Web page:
Finally, “Listen to yourself listen” is a term you have applied to some of your research. What does this mean, and how does this come into play in the new work?

Listen to yourself listen is a phrase I’m using (with some poetic license) to imply a duality of listening – listening whilst at the same time understanding what it means to listen. This is why I’m interested in exploring our perception of sound and how it changes, where the thresholds of perception happen, at what point we hear one thing as opposed to another. I think it’s important to be conscious of our perception of sound in order to approach the sound itself, to learn more about what sound is and how it behaves, as well as learning more about ourselves perceiving it.

You can hear more of Georgia’s music here: https://soundcloud.com/georgiarodgers

Her new composition will be performed by Séverine Ballon on Monday 24th June at 7pm, alongside a performance of Morton Feldman’s Patterns in a Chromatic Field.

For more information about City Summer Sounds head to: http://www.city.ac.uk/city-summer-sounds

Or follow us on facebook: http://facebook.com/CitySummerSounds

City Summer Sounds: 5 minutes with Joanna Bailie



On Tuesday 11th and Wednesday 12th June Joanna Bailie brings her camera obscura inpsired installation to City Summer Sounds festival. We managed to find some time to chat to her about the work as she makes her final preparations:

Your installation ‘Northampton Square’ employs a large camera obscura. For those that don’t know, how does a camera obscura work?

Camera obscura means “dark room” in Latin, but not the kind of dark room in which one develops photographs. In fact it’s a very large version of the inside of a camera — a dark space with a hole cut in one side to let the light (and the image) through, plus a surface onto which to project this image. It works because light travels in straight lines. Of course I only have a projection screen, not a surface covered in chemicals that react to the light, so I cannot preserve any images, they must be experienced live by the audience.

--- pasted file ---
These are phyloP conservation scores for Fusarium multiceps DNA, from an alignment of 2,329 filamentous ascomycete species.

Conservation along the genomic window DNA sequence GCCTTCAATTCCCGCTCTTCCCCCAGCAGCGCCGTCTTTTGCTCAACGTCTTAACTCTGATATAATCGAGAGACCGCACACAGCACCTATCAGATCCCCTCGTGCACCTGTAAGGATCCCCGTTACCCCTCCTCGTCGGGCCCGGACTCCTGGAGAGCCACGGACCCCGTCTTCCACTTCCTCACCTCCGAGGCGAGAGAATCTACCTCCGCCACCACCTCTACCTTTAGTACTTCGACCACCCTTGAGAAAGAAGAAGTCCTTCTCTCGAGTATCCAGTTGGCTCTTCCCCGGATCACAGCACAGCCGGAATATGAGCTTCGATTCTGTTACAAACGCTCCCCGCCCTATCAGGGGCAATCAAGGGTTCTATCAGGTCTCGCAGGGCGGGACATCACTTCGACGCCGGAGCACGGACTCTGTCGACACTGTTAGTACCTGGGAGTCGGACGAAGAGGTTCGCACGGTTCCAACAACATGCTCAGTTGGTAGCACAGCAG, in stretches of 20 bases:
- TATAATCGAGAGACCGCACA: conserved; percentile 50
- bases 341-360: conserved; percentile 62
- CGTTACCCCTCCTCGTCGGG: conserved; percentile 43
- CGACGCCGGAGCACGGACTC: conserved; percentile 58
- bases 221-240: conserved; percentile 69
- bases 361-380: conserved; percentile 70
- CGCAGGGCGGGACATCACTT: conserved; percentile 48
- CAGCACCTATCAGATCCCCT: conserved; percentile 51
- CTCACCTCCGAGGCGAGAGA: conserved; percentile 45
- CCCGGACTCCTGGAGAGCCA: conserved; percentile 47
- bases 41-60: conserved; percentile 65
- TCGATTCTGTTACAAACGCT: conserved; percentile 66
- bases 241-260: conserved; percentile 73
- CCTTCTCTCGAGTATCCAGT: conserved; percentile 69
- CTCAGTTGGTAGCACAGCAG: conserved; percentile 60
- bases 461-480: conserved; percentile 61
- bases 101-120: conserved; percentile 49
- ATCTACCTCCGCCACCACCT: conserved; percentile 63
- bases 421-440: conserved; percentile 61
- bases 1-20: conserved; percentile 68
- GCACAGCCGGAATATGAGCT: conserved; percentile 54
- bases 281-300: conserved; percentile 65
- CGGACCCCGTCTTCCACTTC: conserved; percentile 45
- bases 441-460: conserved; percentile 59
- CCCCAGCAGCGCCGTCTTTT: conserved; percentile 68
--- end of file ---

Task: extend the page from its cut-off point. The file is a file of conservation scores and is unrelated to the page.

You’ve had a number of works in the past few years focusing on the concept of a camera obscura. What was it that drew you to this medium?

Yes, perhaps I’m a little obsessed. I saw my first camera obscura at an exhibition at the Hayward Gallery on art and illusion about 10 years ago. It was a shed sitting outside the building with a view on Waterloo Bridge. I didn’t know what a camera obscura was at that time, and I was quite taken aback by the image of London in motion, upside down. There was a peculiar quality to the image — I thought it was the most vivid thing I had ever seen. It’s absolutely pure projection of continuous reality, unlike a film with its 24 images per second. A camera obscura has no frames, it’s way beyond HD. It has a level of resolution that HD will never attain. I never get tired of making camera obscuras nor of the effect they have (on me).

Before this installation I made two pieces using a camera obscura, the first with a German scenographer called Christoph Ragg and the second with a string trio. It’s important to say that both these pieces used a theatrical camera obscura, meaning that the bright space that was projected into the dark one, was an interior and thus had to be lit by a lot of theatre spots in order to be bright enough to create a good image. Northampton Square will be lit by the sun of course.

The audience gets a very intimate experience here, getting right inside the camera itself. What do you hope an audience member will gain from ‘Northampton Square’?